BLOOMINGTON, Ind. -- Indiana University Bloomington, one of America's leading research universities, is joining seven other member institutions of the Association of American Universities to improve the educational experience of doctoral students and to more effectively promote the diverse career pathways available to them.
The AAU PhD Education Initiative aims to promote more student-centered doctoral education at AAU universities by making diverse career pathways more "visible, valued and viable."
As a member of the pilot cohort of the new initiative, IU Bloomington will seek to implement reforms within its graduate programs in the arts and humanities and in the STEM fields of science, technology, engineering and math. These reforms will address the culture, behavior, policies and practices necessary to construct student-centered educational environments and to successfully prepare doctoral candidates for careers both within and outside of academics.
David Daleke, IU Bloomington vice provost for graduate education and associate dean of the University Graduate School, will serve as the campus's project leader and liaison to the AAU. He has led a number of projects within the University Graduate School related to graduate student success, including recent initiatives focused on graduate career outcomes.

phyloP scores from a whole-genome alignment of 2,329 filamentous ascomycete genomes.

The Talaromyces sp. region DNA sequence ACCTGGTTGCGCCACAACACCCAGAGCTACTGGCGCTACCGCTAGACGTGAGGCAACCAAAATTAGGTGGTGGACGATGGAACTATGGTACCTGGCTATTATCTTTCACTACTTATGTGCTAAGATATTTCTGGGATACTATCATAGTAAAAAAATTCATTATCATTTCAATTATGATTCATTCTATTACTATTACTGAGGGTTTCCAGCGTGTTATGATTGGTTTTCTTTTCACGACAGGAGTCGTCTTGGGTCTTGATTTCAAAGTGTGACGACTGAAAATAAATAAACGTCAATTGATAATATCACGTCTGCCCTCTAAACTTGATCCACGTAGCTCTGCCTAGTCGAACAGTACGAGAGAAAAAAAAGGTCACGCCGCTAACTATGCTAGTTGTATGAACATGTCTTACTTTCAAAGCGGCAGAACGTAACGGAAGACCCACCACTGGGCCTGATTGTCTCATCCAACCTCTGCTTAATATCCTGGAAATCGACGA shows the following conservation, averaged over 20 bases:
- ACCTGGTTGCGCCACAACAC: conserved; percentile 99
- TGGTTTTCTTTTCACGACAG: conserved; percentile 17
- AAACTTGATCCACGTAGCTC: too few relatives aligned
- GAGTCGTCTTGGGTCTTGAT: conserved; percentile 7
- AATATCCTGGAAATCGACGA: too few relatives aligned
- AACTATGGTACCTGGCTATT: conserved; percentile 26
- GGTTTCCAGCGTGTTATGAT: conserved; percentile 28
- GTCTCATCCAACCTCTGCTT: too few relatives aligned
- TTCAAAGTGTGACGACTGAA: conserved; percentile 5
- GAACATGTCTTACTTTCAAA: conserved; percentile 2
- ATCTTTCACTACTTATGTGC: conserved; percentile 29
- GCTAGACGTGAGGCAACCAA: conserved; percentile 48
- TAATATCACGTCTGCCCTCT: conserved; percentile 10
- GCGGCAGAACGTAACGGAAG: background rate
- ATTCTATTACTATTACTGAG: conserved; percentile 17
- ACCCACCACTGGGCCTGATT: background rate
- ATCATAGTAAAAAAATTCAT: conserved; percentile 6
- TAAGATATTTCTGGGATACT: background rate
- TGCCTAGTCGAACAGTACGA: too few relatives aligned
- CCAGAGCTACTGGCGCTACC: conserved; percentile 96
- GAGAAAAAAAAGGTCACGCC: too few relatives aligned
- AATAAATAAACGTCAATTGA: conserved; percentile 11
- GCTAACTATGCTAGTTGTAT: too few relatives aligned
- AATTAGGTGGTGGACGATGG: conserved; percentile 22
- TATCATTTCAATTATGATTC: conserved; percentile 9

"Indiana University Bloomington is well-positioned to participate in this important new initiative," Daleke said. "A number of our academic departments have already initiated programs to more effectively engage their doctoral students in the exploration of diverse careers and that are focused on enhancing graduate student success.
"We are particularly excited that the College of Arts and Sciences' Department of History and Department of Psychological and Brain Sciences, both of which are making efforts in diverse career training, have volunteered for this project. Additionally, the campus has a strong commitment to -- and proven expertise in -- career and professional development, as well as the use of data analytics, which will be invaluable as we seek new strategies and approaches to meeting the expectations of our doctoral students and preparing them for successful careers."
The other pilot cohort campuses in the AAU initiative are Boston University, Duke University, the University of Illinois at Urbana-Champaign, the University of Iowa, the University of Missouri, the University of Texas at Austin and the University of Virginia.
Support for IU's participation in the first phase of the AAU initiative will come from the College of Arts and Sciences, the University Graduate School and the Office of the Vice Provost for Graduate Education.
About the AAU
Founded in 1900, the Association of American Universities is composed of America's leading research universities. AAU's 62 research universities transform lives through education, research and innovation.
Its member universities earn the majority of competitively awarded federal funding for research that improves public health, seeks to address national challenges and contributes significantly to our economic strength, while educating and training tomorrow's visionary leaders and innovators.
AAU member universities collectively help shape policy for higher education, science and innovation; promote best practices in undergraduate and graduate education; and strengthen the contributions of leading research universities to American society.